Edgio
Edgio

GraphQL Caching

Edgio provides full support for caching GraphQL APIs. Putting Edgio in front of your GraphQL API can significantly improve its performance while reducing the amount of traffic that reaches your origin by serving cached queries from the network edge.

Example

The sections below walk you through configuring your Edgio project and creating the necessary routing rules to cache GraphQL responses.

Project Configuration

To deploy Edgio in front of your GraphQL API, install the Edgio CLI and create a new Edgio configuration:

Bash
1$ npm i -g @layer0/cli # yarn global add @layer0/cli
2$ 0 init

For more information on adding Edgio to an existing app, see Getting Started.

Configure the Origin

To configure the origin domain from which your GraphQL API is served, add a backend to layer0.config.js. For example:

JavaScript./layer0.config.js
1// layer0.config.js
2module.exports = {
3 backends: {
4 graphql: {
5 domainOrIp: 'graphql-origin.my-site.com', // the hostname for your origin graphql server(s)
6 hostHeader: 'graphql.my-site.com', // the hostname that clients use to connect to your graphql api
7 },
8 },
9}

Add Caching Rules

There are two ways to cache GraphQL responses using Edgio: by adding caching rules to your Edgio router or by using the cache-control header.

Using the Edgio Router

Imagine you have a query named GetProduct:

JavaScript
1export const GET_PRODUCT_QUERY = gql`
2 query GetProduct {
3 product(id: $productId) {
4 name
5 description
6 price
7 }
8 }
9`

You can add a caching rule for this query by using the graphqlOperation method, which is designed to comply with the operationName convention of the Apollo client ecosystem.

JavaScript./routes.js
1import { Router } from '@layer0/core'
2
3export default new Router().graphqlOperation('GetProduct', ({ cache, proxy }) => {
4 cache({
5 edge: {
6 maxAgeSeconds: 60 * 60, // cache responses for one hour
7 staleWhileRevalidateSeconds: 60 * 60 * 24, // serve stale responses for up to 24 hours
8 },
9 })
10 proxy('graphql') // forward requests to the GraphQL API origin we defined in layer0.config.js
11})

Match Operations by Regular Expression

The graphqlOperation method also allows you to match operations using a regular expression:

JavaScript
1export default new Router().graphqlOperation(/product/i, ({ cache, proxy }) => {
2 /* ... */
3})

Alter the Default GraphQL API Path

Most GraphQL APIs are hosted on the /graphql path. The graphqlOperation method will only match requests sent to /graphql by default. To use a different path, specify the path option:

JavaScript
1export default new Router().graphqlOperation(
2 {
3 path: '/gql-api' /* override the default /graphql path */,
4 name: 'GetProduct' /* name can also be a regular expression */,
5 },
6 ({ cache, proxy }) => {
7 /* ... */
8 },
9)

Use the Cache-Control Header

Edgio supports caching GraphQL responses at the network edge using the standard cache-control HTTP response header. For example, to cache the results of a query for one hour, add the following header to your response:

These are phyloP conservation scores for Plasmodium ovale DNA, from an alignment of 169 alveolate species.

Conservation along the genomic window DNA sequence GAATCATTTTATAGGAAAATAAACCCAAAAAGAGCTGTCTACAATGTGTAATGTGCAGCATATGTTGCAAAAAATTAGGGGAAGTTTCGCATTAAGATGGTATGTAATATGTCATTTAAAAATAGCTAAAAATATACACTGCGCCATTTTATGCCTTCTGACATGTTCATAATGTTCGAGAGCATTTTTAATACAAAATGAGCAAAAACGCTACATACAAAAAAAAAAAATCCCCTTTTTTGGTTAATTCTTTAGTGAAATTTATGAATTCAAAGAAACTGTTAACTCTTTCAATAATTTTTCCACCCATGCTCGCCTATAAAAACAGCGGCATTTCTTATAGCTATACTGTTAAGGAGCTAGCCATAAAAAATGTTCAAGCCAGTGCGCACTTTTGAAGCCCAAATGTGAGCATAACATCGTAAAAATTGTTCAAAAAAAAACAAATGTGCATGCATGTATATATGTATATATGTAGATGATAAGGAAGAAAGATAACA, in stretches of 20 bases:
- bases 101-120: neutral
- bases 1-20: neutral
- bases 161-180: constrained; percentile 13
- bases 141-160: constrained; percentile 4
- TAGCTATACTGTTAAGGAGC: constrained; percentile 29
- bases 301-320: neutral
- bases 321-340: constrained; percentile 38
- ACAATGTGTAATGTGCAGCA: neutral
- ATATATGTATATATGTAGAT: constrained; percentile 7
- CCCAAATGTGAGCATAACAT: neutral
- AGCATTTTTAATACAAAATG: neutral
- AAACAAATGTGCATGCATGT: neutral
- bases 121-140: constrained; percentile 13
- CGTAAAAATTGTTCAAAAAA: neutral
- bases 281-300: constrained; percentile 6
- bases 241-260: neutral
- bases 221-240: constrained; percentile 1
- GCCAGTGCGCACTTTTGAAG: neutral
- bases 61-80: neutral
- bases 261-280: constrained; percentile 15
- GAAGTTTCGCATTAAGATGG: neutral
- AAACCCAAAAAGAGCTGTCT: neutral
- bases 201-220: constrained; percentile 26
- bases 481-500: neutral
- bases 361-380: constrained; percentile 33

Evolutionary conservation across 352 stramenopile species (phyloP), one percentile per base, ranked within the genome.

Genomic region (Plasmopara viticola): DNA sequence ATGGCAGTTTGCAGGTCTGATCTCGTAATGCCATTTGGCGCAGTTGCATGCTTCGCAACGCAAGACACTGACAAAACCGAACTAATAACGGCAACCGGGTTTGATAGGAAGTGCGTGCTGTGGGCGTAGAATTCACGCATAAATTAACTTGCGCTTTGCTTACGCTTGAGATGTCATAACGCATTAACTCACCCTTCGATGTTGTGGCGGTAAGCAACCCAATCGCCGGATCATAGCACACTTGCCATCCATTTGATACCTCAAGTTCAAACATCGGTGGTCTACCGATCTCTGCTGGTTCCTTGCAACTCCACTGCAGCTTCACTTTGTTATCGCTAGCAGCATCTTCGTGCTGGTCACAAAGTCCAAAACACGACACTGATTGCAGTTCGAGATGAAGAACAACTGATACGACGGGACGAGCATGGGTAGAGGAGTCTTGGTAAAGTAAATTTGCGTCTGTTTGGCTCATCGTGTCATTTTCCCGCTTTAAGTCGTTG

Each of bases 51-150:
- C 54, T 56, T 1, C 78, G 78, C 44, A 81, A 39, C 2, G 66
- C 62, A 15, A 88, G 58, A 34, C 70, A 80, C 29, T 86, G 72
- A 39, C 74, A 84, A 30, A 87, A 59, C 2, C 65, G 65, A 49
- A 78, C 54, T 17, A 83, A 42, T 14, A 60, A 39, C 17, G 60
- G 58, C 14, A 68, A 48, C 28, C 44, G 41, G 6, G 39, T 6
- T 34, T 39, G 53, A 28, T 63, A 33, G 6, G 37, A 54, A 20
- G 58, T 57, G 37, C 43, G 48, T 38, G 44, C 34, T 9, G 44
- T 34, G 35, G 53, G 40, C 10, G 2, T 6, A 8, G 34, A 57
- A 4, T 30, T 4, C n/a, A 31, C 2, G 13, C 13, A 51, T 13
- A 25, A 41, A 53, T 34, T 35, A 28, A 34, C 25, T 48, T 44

1cache-control: max-age=3600

You can also serve stale responses while fetching a fresh response from the origin by using stale-while-revalidate. For example, to allow stale responses to be served for up to 24 hours, use:

1cache-control: max-age=3600, stale-while-revalidate=86400

Cache Key

Regardless of the method you choose to define caching rules, Edgio incorporates the request body into the cache key for all POST requests. This means that if two requests have different request bodies, their responses will be cached separately.

Invalidate Stale Queries

Edgio gives you the ability to purge individual queries from the edge cache by assigning surrogate keys to each cached response.

Assign Surrogate Keys

To invalidate a cached query, you must first assign a surrogate key to the response before it is cached. You can do this using the router:

Use deriveSurrogateKeysFromJson

JavaScript./routes.js
1import { Router, deriveSurrogateKeysFromJson } from '@layer0/core'
2
3export default new Router().graphqlOperation('GetProduct', ({ cache, proxy }) => {
4 cache({
5 edge: {
6 maxAgeSeconds: 60 * 60, // cache responses for one hour
7 staleWhileRevalidateSeconds: 60 * 60 * 24, // serve stale responses for up to 24 hours
8 },
9 })
10 proxy('graphql', {
11 // Assigns a surrogate key to each response
12 transformResponse: deriveSurrogateKeysFromJson(json => [`product.${json.id}`]),
13 })
14})

Use the x-0-surrogate-key Response Header

You can also assign surrogate keys by adding an x-0-surrogate-key header to the response from the origin. Separate multiple keys with spaces:

1x-0-surrogate-key: key1 key2 key3

Handle Conflicts

If the origin returns an x-0-surrogate-key response header and deriveSurrogateKeysFromJson is also used for a given request, you can specify whether the surrogate keys should be merged, or the ones from the router should override those in the origin response:

To merge surrogate keys:

JavaScript
1deriveSurrogateKeysFromJson(json => [`product.${json.id}`], { onConflict: 'merge' })

To ignore the surrogate keys from the origin:

JavaScript
1deriveSurrogateKeysFromJson(json => [`product.${json.id}`], { onConflict: 'override' })

Purge by Surrogate Key

To purge all responses with a given surrogate key, use the Edgio CLI’s cache-clear command.

Bash
1layer0 cache-clear --team=my-team --site=my-site --environment=production --surrogate-key="product.1"

For more information, see clearing the cache from the CLI.

You can also purge responses by surrogate key via the REST API by specifying the surrogateKeys option.